Do you have a cold, flu or new Covid Pirola strain? All the symptoms revealed | The Sun

IT'S that time of year again when people spend much of their time coughing, sneezing, and spluttering.

Pre-pandemic, this was never much of an issue – but now, a cough can lead to raised eyebrows and looks of concern.

Is it a cold? Flu? Or worse, Covid?

While Covid isn't as prominent as it was this time last year, a new variant has led to a rise in cases over the past few months.

Millions have already had the bug and the majority of Brits also have protection due to the huge vaccine rollout.

The current strain circulating, 'Pirola', has been proven to be no worse than Omicron and milder than others that came before it, such as Delta and Alpha.

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With lateral flow tests no longer free, it can be hard to know whether you have a cold, flu, or Covid.

Here's how to tell the difference.

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We don't know what the Pirola symptoms are just yet.

However, doctors have been reporting the Covid disease, in recent months, has been following a very distinctive pattern.

Now, medics have found the bug instead affects the upper respiratory tract, which includes the nose and voice box, making it harder to differentiate from a cold and flu.

Dr Erick Eiting from Mount Sinai Beth Israel Hospital in New York, US, told NBC news: "It isn’t the same typical symptoms that we were seeing before.

"It’s a lot of congestion, sometimes sneezing, usually a mild sore throat."

The sore throat emerges first followed by a stuffy nose, he explained.

The Zoe Covid Symptom Study, which collects data on self-reported symptoms in the UK, said the five most common symptoms are:

  1. Runny nose
  2. Headache
  3. Fatigue (mild or severe)
  4. Sneezing
  5. Sore throat

It was first detected in Denmark in July this year and quickly became the dominant strain in the UK.

Government figures suggest numbers have begun to fall, after a sudden uptick in July through to September.

There were 5,694 new cases of Covid reported in England in the week up to November 4, according to the latest government data.

This shows a decrease of 18 per cent compared to the previous seven days.


For many people having the flu will feel like an exaggerated cold.

The NHS states that flu symptoms can come on very quickly.

They include:

  1. A sudden high temperature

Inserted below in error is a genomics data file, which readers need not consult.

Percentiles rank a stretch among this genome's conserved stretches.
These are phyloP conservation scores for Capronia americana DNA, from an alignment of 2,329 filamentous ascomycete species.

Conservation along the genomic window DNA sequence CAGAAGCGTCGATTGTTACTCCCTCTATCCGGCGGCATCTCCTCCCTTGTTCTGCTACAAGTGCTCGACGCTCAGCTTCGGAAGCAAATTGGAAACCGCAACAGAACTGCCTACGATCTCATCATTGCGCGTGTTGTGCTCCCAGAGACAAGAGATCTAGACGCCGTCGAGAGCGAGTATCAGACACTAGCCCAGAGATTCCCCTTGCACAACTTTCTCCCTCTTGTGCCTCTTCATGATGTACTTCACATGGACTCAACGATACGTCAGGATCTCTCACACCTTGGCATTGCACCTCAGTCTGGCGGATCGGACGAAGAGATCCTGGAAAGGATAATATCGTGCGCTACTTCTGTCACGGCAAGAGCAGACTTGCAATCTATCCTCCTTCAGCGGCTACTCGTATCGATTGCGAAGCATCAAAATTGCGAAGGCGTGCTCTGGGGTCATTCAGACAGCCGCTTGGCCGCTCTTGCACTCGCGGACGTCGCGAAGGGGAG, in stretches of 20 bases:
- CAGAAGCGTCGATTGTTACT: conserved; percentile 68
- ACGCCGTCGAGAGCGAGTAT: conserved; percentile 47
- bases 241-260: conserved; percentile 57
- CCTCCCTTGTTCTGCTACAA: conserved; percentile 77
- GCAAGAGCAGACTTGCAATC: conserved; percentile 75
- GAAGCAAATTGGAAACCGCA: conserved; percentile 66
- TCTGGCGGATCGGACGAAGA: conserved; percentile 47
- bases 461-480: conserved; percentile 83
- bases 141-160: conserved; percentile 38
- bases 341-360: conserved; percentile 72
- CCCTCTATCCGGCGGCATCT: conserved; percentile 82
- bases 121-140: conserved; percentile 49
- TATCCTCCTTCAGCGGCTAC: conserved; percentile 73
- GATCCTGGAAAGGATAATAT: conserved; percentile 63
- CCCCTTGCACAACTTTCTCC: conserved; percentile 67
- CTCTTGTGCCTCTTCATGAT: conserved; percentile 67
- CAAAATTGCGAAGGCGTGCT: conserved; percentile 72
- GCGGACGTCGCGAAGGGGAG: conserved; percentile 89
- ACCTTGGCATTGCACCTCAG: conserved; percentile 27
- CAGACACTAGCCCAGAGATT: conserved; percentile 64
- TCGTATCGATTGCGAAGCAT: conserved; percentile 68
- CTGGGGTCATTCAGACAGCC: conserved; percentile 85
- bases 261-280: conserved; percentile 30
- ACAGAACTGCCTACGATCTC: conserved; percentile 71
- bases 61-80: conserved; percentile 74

2. An aching body
  3. Feeling tired or exhausted
  4. A dry cough
  5. A sore throat
  6. A headache
  7. Difficulty sleeping
  8. Loss of appetite
  9. Diarrhoea or tummy pain
  10. Feeling sick and being sick

The dry cough could be similar to the cough experienced by people who have contracted the coronavirus.

The NHS states that the symptoms are similar for children, but they can also get pain in their ear and appear less active.

Infection rates and hospitalisations of flu are currently stable across all age groups, according to UKHSA data.

But cases will likely rise in the coming weeks, peaking around Christmas time, according to the NHS.


Rhinovirus, more commonly known as the common cold is a mild viral infection that circulates all year long.

Speaking to Sun Health, Professor John Tregoning, of Imperial College London says the bug usually peaks in about October but "never really goes away".

It's normal for a child to have eight or more colds a year, and adults two, official guidance states.

The NHS lists says a common cold can cause:

  1. A blocked or runny nose
  2. A sore throat
  3. Headaches
  4. Muscle aches
  5. Coughs
  6. Sneezing
  7. A raised temperature
  8. Pressure in your ears and face
  9. Loss of taste and smell

The difference between a cold and the flu is that a cold does not typically cause such a sudden spike in temperature.

There may be more blockage in the sinuses and a feeling of stuffiness, as opposed to flu which is more like total body fatigue.

With a common cold, you can usually expect to see an improvement after less than a week, although this can vary.

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Rhinovirus infections have fallen slightly in recent weeks after surging at the beginning of September when the weather got cooler, and kids went back to school, the UKHSA data dashboard suggests.

Of the random group tested, 13 per cent were positive for the bug on October 30, compared with 24 per cent on October 2, UKHSA surveillance data suggests.

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